We were naked.
Doing thrusters and pull-ups.
On the beach.
Suddenly, she looked embarrassed. Not because she was naked. The nudity, she seemed cool with. She was embarrassed because she needed to scale the weight and do assisted pull-ups.
I’m talking about Rachel Forbes of CrossFit 604, an athlete who has become a staple at CrossFit throwdowns in the last couple years.
Rachel started her CrossFit career with me at CrossFit Vancouver. It took me a while to figure out that she wasn’t actually a cry baby; she was just one of the most determined athletes in the gym—an athlete who puts incredibly high expectations on herself. I’m sure these expectations of herself also translate to her career as a lawyer and now business-owner, and why she’s successful in life.
Although Rachel stands out for me as someone who puts insane pressure on herself, I do believe this trait is common in our CrossFit community. And when you’re the type of person who expects a lot, sometimes you forget to celebrate—or even notice—your gains along the way.
On more than a handful of occasions, I have had clients approach me and tell me they haven’t improved much. And then when we look at their numbers from their first day and realize they’ve gone from being able to do two pull-ups in a thick band, and now can do 20 pull-ups without any assistance, they look at me with a surprised look that says, “Wow, I guess I have improved.”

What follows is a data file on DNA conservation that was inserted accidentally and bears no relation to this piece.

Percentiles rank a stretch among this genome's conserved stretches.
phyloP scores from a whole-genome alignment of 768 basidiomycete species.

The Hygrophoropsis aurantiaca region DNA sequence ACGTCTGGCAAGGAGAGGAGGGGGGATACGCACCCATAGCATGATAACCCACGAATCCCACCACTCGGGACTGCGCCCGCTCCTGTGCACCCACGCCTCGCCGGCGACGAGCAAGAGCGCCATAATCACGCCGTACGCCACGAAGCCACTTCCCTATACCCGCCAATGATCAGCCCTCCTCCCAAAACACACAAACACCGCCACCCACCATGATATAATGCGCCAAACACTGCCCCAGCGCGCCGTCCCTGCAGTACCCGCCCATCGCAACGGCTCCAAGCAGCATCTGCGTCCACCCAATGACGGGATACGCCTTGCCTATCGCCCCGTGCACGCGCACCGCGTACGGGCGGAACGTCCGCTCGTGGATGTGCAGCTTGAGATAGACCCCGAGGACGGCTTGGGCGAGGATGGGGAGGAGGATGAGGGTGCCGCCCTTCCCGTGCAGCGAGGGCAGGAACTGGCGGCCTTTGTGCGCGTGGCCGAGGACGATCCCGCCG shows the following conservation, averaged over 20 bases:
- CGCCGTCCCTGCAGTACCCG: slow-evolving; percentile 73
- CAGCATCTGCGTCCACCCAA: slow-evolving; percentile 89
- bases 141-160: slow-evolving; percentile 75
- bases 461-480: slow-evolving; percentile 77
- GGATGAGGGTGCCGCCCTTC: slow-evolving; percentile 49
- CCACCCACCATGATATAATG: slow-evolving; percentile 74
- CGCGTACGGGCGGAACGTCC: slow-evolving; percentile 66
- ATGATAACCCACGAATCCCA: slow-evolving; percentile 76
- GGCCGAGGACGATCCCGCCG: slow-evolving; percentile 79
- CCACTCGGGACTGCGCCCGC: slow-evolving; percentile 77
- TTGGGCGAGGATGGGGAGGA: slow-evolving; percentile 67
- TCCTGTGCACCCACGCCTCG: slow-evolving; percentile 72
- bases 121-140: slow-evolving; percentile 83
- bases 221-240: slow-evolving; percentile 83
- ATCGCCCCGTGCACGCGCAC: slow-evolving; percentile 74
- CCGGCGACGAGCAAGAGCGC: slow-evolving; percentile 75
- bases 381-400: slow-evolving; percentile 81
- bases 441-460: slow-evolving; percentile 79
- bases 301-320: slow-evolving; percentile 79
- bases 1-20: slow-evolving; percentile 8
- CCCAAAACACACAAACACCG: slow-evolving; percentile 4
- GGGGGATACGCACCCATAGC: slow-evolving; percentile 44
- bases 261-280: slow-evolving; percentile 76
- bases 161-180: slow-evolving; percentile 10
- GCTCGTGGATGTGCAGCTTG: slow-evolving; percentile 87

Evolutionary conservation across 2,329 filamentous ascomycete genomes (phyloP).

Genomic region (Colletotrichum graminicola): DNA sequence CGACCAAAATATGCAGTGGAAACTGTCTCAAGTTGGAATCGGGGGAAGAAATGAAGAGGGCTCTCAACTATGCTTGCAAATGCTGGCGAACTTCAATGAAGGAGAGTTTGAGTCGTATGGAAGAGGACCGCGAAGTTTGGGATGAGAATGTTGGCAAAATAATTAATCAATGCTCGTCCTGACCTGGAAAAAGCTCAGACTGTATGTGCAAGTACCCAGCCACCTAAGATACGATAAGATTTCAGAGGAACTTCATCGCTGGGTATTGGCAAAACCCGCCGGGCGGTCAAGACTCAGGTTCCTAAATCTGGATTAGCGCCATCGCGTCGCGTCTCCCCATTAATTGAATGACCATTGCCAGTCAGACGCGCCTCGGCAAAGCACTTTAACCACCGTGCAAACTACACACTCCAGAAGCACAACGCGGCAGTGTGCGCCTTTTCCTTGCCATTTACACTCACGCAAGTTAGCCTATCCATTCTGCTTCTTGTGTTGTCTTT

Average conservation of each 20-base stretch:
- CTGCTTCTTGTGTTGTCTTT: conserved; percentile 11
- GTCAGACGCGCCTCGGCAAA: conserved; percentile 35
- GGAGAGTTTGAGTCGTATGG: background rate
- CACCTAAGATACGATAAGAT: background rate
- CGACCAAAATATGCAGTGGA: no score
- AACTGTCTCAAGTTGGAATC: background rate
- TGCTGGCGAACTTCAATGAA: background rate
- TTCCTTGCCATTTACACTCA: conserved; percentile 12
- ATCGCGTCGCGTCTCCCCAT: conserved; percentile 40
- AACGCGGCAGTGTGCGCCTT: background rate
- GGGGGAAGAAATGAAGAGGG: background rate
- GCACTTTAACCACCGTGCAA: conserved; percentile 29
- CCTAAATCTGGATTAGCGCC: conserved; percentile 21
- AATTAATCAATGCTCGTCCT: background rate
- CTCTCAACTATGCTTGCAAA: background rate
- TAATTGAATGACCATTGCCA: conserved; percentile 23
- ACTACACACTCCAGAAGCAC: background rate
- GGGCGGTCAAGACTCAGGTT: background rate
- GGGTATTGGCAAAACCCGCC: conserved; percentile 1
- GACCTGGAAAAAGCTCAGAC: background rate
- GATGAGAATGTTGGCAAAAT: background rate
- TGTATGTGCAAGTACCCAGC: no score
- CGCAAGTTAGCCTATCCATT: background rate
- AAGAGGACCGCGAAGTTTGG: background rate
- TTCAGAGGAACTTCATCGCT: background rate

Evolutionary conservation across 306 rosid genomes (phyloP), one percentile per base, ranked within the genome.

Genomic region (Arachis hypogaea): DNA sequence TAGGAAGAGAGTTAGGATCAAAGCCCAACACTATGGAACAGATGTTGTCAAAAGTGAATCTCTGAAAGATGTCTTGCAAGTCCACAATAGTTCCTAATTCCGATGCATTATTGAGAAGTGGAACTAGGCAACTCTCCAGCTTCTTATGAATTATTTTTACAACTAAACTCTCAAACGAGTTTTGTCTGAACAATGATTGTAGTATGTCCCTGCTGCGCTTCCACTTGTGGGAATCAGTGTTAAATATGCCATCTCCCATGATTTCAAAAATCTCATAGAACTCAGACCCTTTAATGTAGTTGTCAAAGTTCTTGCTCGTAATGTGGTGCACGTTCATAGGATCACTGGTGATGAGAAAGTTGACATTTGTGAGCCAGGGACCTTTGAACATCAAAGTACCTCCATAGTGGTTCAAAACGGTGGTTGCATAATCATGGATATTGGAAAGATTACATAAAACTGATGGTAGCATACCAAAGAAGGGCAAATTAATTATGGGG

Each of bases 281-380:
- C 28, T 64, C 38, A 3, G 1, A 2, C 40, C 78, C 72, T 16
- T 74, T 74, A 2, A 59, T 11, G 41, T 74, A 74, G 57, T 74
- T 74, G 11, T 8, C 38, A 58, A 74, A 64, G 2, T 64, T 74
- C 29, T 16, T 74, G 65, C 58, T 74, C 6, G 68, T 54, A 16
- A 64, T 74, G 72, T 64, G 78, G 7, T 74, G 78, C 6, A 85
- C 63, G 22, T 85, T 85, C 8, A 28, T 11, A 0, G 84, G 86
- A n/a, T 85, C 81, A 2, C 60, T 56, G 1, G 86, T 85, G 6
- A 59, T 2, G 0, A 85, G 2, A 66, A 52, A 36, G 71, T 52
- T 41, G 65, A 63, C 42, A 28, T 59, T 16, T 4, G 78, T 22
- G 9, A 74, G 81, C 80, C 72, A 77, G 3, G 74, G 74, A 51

Rachel might not even remember that moment at the beach when we were rocking naked Fran on Wreck Beach with hard nipples in that brisk winter weather.
But I remember her apprehension. I think we scaled the weight to 55 lb., and this was still the heaviest thruster she had ever done in her life. And we definitely threw a band onto the bar for her to get through the pull-ups.
I also remember her apprehension when she decided to take the plunge and compete at the Nutts Cup two years ago.
That was the Rachel from two years ago.
Two days ago, at the Winter Challenge at the Richmond Olympic Oval, there was Rachel, confidently competing. She looked like she belonged. Because she did belong. She admitted it was the first time she wasn’t crippling nervous to compete.
There she was doing pull-ups again, only this time there was no band on the bar. Instead, she was rocking chest-to-bar pull-ups and lifting weight and throwing sandbags over her shoulder that would have crushed her three years ago. She is a different athlete, both emotionally and physically, than the Rachel who showed up three years ago.
Maybe she took the time last weekend to look back on the athlete was was and appreciate her gains. But maybe she didn’t.
Because sometimes, it’s hard to see your own progress. But it’s incredibly easy for others to see.